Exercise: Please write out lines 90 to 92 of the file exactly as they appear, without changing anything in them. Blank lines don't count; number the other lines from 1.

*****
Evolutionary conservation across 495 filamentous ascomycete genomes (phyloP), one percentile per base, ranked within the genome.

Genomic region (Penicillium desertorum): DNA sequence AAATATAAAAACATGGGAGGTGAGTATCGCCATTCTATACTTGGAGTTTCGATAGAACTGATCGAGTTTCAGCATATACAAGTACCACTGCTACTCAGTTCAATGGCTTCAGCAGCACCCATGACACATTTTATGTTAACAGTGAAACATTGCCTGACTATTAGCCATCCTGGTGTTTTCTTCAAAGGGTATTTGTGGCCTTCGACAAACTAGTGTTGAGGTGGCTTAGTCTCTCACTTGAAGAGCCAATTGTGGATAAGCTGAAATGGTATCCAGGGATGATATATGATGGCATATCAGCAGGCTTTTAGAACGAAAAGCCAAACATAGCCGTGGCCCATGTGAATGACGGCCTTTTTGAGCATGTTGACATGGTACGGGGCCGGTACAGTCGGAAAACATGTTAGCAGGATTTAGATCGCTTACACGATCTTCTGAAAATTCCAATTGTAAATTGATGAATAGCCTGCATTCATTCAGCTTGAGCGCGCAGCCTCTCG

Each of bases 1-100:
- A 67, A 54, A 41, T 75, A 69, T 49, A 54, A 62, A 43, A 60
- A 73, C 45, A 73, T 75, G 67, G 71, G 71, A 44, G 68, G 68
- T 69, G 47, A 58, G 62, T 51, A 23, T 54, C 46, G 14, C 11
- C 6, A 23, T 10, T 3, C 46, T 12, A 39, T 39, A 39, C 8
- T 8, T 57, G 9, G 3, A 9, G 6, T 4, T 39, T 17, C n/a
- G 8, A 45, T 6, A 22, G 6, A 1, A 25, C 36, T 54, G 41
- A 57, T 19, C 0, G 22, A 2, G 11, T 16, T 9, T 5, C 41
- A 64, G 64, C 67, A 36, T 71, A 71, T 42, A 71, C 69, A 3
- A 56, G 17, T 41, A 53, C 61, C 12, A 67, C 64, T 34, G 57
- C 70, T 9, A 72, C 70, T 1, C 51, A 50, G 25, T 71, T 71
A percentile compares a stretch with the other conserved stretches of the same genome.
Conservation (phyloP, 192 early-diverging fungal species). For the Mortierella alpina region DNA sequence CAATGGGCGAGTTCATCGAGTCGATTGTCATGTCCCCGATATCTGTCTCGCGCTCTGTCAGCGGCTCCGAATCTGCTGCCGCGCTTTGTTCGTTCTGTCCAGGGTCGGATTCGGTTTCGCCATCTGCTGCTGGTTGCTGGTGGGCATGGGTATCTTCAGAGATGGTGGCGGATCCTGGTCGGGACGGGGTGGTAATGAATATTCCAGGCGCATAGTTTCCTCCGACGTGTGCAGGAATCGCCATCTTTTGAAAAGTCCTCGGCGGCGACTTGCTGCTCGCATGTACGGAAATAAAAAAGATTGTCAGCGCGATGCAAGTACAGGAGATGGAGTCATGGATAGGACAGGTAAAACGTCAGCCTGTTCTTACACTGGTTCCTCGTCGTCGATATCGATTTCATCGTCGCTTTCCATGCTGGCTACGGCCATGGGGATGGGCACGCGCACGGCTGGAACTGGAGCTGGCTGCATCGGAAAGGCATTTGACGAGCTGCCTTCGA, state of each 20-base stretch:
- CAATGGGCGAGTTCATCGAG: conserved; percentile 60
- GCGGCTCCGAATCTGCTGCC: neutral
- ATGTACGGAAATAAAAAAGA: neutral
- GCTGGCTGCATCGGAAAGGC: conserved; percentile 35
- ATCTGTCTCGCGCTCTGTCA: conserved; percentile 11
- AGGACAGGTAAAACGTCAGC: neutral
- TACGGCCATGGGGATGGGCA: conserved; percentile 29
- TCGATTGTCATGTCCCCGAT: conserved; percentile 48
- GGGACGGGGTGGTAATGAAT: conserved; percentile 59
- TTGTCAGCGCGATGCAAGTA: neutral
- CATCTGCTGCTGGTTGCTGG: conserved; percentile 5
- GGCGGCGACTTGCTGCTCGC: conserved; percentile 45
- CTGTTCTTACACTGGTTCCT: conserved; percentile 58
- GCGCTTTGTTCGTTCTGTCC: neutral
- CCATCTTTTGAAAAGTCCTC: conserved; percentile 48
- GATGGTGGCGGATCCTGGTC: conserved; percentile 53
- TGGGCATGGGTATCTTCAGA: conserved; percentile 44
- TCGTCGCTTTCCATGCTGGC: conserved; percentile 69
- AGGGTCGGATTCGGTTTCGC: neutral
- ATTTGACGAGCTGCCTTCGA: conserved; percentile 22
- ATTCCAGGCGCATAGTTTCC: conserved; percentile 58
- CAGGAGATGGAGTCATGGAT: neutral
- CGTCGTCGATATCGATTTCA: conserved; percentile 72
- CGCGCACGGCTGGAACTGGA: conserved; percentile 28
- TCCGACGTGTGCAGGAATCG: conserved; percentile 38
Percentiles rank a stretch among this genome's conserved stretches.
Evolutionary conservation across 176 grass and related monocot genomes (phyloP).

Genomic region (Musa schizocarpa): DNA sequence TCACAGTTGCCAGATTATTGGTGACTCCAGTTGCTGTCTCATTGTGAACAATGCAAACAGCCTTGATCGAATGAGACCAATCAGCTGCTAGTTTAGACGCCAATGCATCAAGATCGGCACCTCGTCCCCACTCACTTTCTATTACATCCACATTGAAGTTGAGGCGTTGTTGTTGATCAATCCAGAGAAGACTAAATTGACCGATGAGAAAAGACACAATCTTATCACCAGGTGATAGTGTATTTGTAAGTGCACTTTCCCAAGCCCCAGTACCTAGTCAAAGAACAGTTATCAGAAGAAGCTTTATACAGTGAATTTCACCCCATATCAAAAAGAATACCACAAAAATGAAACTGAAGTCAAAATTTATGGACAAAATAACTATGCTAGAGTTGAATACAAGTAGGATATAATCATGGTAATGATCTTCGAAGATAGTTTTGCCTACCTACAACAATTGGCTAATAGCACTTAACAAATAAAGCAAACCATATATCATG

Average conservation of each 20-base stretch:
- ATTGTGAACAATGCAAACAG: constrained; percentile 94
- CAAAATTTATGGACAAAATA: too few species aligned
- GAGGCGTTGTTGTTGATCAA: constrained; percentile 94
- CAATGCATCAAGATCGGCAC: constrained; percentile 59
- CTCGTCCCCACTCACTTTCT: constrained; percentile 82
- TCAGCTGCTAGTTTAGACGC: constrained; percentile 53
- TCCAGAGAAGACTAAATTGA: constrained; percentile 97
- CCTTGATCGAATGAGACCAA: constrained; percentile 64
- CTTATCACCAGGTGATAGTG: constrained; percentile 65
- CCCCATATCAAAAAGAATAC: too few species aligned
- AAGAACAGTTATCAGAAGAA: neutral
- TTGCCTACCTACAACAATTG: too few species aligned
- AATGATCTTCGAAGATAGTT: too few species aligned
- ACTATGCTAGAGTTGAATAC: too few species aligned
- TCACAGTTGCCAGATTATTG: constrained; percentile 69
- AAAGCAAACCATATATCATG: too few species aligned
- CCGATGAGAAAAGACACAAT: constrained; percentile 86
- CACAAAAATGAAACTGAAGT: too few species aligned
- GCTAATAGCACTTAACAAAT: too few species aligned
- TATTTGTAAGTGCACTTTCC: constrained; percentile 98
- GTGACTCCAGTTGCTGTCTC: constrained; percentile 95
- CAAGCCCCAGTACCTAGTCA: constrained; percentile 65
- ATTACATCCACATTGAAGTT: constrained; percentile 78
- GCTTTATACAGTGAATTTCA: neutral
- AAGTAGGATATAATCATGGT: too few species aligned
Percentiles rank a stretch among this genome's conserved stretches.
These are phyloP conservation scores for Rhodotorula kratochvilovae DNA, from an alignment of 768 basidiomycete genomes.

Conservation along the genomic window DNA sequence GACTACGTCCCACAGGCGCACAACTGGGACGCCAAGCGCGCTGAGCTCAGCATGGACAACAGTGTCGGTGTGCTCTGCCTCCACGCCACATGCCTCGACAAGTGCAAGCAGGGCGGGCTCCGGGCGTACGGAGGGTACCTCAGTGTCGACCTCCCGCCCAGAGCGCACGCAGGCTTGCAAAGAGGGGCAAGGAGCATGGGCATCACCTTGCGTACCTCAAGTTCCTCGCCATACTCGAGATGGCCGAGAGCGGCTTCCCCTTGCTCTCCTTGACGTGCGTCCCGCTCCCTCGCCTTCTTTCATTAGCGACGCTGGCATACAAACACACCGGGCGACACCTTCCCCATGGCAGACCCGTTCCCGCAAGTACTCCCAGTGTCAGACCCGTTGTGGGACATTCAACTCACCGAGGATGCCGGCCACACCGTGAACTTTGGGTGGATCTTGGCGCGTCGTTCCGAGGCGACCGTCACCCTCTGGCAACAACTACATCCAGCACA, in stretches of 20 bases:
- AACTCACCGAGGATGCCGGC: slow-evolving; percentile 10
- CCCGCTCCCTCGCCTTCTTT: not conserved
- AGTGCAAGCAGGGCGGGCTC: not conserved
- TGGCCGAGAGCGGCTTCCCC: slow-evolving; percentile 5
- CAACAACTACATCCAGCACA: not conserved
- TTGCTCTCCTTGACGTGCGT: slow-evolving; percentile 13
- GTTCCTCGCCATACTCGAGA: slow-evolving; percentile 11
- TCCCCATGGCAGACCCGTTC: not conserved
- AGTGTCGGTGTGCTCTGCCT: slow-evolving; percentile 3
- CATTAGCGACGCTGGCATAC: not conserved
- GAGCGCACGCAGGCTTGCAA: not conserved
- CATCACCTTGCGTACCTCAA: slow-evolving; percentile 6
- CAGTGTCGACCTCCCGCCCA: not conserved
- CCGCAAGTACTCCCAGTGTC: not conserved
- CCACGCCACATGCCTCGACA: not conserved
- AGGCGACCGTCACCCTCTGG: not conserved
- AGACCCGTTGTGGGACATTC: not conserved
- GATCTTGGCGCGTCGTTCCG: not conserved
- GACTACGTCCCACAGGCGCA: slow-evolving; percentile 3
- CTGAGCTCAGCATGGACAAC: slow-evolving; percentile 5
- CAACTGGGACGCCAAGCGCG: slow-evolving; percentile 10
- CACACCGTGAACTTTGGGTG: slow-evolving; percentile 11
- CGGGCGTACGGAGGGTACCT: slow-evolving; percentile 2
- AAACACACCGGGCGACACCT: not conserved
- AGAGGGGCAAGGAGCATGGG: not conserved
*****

- GATCTTGGCGCGTCGTTCCG: not conserved
- GACTACGTCCCACAGGCGCA: slow-evolving; percentile 3
- CTGAGCTCAGCATGGACAAC: slow-evolving; percentile 5